In an, open-label, long-term extension study of two of these randomized, double-blind, placebo-controlled trials, the total duration of treatment was up to 52 weeks. Among the 712 patients who participated in this open-label extension study, the mean age of the population was 56.4 years (range from 23 to 88 years). The discontinuation rate due to adverse reactions for patients treated with STENDRA (50 mg, 100 mg, or 200 mg) was 2.8%.
In this extension trial, all eligible patients were initially assigned to STENDRA 100 mg. At any point during the trial, patients could request to have their dose of STENDRA increased to 200 mg or decreased to 50 mg based on their individual response to treatment. In total, 536 (approximately 75%) patients increased their dose to 200 mg and 5 (less than 1%) patients reduced their dose to 50 mg.
Table 2 presents the adverse reactions reported when STENDRA was taken as recommended (on an as-needed basis) in this open-label extension trial.
Table 2: Adverse Reactions
Reported by Greater Than or Equal to 2% of Patients Treated With STENDRA in an
Open-Label Extension Trial
(N = 711)
Adverse reactions reported by greater than or equal to 1%, but less than 2% of patients in the open-label extension study included: upper respiratory infection (URI), influenza, sinusitis, bronchitis, dizziness, back pain, arthralgia, hypertension, and diarrhea.
In an additional, randomized, double-blind, placebo-controlled study lasting up to 3 months in 298 men who had undergone bilateral nerve-sparing radical prostatectomy for prostate cancer, the mean age of patients was 58.4 years (range 40 - 70). Table 3 presents the adverse reactions reported in this study.
Table 3: Adverse Reactions Reported by Greater than or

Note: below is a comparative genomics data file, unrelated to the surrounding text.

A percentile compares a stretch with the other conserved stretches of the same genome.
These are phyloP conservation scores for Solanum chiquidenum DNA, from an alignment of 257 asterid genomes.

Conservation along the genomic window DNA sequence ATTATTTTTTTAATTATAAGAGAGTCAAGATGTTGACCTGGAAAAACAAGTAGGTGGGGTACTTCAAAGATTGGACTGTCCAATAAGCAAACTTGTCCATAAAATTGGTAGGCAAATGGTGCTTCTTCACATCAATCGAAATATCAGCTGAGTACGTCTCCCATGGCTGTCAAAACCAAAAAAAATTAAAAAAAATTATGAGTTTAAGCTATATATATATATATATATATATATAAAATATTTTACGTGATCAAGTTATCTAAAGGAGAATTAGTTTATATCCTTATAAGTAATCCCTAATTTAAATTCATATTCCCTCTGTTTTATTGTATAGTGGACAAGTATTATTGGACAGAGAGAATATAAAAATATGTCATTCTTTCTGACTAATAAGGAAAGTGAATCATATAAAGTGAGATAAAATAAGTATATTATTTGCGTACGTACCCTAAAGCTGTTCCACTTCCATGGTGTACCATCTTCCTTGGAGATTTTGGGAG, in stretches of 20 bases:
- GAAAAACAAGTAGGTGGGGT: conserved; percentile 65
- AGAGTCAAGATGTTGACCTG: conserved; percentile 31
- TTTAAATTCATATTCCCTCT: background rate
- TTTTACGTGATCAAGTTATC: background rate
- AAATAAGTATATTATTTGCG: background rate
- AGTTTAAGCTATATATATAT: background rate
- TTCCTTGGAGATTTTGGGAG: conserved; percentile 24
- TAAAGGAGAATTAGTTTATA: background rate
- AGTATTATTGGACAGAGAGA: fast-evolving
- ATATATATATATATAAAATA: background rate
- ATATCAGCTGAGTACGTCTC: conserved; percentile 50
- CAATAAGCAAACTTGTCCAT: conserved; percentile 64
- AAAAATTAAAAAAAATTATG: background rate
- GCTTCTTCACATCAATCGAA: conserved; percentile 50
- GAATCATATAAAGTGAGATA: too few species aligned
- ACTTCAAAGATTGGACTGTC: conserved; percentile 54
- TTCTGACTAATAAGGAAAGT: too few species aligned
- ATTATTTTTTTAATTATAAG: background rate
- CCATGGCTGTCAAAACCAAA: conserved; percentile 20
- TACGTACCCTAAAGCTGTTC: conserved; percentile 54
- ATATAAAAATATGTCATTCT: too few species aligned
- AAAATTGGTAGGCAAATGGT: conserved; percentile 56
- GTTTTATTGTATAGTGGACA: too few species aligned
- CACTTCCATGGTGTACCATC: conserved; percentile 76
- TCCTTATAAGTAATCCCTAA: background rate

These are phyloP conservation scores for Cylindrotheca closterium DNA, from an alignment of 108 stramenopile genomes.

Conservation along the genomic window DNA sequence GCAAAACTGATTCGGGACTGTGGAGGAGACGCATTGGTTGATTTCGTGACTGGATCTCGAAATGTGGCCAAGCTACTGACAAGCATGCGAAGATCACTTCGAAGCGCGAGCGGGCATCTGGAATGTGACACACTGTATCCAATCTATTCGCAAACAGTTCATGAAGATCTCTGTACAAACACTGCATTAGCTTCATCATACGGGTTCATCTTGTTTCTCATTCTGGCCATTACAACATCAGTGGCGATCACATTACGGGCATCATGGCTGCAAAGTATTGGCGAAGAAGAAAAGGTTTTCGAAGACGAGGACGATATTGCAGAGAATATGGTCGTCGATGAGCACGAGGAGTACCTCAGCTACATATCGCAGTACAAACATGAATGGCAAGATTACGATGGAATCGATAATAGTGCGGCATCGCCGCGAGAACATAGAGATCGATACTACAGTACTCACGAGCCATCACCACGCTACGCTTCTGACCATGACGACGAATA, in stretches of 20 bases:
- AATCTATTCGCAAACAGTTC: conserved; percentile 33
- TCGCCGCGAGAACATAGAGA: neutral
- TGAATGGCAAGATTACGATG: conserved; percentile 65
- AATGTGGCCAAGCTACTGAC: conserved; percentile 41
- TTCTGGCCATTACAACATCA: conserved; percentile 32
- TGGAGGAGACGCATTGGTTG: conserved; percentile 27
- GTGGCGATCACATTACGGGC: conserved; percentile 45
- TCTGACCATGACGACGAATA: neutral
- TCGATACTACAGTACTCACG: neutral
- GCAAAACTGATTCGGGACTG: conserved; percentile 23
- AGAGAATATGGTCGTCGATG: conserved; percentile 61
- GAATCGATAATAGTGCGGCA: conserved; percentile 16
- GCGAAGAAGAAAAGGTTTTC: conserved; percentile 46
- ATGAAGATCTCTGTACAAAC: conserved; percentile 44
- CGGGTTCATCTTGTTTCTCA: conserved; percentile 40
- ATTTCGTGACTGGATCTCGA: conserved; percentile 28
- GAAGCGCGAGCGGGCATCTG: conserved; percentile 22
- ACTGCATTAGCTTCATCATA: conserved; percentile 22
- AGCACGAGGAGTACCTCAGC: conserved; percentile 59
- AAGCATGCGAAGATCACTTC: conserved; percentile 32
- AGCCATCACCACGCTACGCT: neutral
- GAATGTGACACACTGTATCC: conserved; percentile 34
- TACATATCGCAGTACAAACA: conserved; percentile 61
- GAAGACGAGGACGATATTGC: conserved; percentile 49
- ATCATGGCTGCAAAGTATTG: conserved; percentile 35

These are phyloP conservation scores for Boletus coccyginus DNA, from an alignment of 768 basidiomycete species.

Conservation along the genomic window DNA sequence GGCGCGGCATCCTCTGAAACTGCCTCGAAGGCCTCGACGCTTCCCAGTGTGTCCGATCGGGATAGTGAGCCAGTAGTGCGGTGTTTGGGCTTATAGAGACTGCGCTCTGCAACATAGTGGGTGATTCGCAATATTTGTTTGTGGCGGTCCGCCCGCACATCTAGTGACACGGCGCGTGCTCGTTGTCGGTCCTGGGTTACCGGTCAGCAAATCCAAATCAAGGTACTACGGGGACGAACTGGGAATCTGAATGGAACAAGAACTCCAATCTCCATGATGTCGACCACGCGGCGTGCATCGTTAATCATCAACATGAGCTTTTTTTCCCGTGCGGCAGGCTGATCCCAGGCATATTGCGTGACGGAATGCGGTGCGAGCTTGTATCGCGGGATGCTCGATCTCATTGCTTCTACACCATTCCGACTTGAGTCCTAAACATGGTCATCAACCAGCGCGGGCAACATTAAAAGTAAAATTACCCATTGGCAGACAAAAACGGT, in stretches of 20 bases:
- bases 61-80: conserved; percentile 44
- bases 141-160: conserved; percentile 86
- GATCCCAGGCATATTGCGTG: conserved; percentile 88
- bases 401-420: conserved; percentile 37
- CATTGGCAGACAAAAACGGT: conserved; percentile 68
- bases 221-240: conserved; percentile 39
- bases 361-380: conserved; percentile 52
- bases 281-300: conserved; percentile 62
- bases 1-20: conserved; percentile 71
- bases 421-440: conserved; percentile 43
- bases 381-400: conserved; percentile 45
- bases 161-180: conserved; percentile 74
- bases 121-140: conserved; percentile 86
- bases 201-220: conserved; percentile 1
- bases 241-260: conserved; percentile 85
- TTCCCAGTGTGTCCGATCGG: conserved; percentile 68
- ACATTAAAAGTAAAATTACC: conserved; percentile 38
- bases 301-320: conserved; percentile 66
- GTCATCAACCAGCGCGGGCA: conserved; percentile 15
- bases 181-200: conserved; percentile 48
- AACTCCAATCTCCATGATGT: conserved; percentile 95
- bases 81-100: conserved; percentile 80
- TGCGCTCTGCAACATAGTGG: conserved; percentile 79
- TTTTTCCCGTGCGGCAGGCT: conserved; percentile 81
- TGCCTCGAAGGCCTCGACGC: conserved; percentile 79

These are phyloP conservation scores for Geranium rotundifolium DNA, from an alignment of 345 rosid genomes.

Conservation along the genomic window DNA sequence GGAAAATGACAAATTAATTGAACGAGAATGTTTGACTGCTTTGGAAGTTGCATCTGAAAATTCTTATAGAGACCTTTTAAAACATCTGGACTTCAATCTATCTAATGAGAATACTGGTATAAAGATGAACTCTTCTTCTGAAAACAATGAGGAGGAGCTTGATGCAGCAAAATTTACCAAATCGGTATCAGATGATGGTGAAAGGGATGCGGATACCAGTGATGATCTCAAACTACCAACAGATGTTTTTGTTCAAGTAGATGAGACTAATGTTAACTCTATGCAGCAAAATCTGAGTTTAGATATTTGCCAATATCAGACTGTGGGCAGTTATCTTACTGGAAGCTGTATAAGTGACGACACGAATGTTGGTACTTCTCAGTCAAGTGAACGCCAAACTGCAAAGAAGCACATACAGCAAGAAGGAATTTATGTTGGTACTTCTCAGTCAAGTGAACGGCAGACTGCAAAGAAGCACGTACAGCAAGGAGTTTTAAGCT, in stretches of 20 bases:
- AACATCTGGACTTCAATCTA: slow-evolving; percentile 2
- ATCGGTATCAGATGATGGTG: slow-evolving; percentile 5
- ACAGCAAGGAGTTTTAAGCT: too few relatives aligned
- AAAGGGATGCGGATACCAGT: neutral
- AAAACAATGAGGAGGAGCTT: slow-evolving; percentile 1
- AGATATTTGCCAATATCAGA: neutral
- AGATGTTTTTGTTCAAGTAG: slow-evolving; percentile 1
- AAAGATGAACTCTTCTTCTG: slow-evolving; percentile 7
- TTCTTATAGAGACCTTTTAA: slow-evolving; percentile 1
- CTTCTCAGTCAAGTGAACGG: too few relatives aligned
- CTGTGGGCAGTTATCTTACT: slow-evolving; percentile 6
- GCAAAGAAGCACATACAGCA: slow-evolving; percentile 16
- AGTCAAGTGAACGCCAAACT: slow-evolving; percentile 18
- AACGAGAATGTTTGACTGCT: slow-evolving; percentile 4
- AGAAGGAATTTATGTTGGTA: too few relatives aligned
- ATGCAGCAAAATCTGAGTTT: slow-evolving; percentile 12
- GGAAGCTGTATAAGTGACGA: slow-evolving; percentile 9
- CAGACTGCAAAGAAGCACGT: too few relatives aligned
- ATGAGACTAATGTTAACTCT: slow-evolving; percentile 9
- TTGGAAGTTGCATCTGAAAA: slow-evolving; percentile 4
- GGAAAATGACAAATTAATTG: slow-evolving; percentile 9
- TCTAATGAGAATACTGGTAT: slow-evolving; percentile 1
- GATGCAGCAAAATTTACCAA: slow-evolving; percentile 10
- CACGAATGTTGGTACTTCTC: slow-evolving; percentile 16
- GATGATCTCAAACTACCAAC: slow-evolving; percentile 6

Equal to 2% of Patients Treated with STENDRA in a Placebo-Controlled Clinical
Trial Lasting 3 Months in Patients Who Underwent Bilateral Nerve-Sparing Radical
(N = 100)
|STENDRA 100 mg
(N = 99)
|STENDRA 200 mg
(N = 99)
|Upper respiratory infection||0.00%||2.00%||3.00%|
Across all trials with any STENDRA dose, 1 patient reported a change in color vision.
The following events occurred in less than 1% of patients in the three placebo-controlled 3-month clinical trials and/or the open-label, long-term extension study lasting 12 months. A causal relationship to STENDRA is uncertain. Excluded from this list are those events that were minor, those with no plausible relation to drug use and reports too imprecise to be meaningful.
Body as a whole - edema peripheral, fatigue
Musculoskeletal - muscle spasms, musculoskeletal pain, myalgia, pain in extremity
Non-arteritic anterior ischemic optic neuropathy (NAION), a cause of decreased vision including permanent loss of vision, has been reported rarely post-marketing in temporal association with the use of phosphodiesterase type 5 (PDE5) inhibitors. Most, but not all, of these patients had underlying anatomic or vascular risk factors for developing NAION, including but not necessarily limited to: low cup to disc ratio (“crowded disc”), age over 50, diabetes, hypertension, coronary artery disease, hyperlipidemia and smoking. It is not possible to determine whether these events are related directly to the use of PDE5 inhibitors, to the patient's underlying vascular risk factors or anatomical defects, to a combination of these factors, or to other factors [see WARNINGS AND PRECAUTIONS and PATIENT INFORMATION].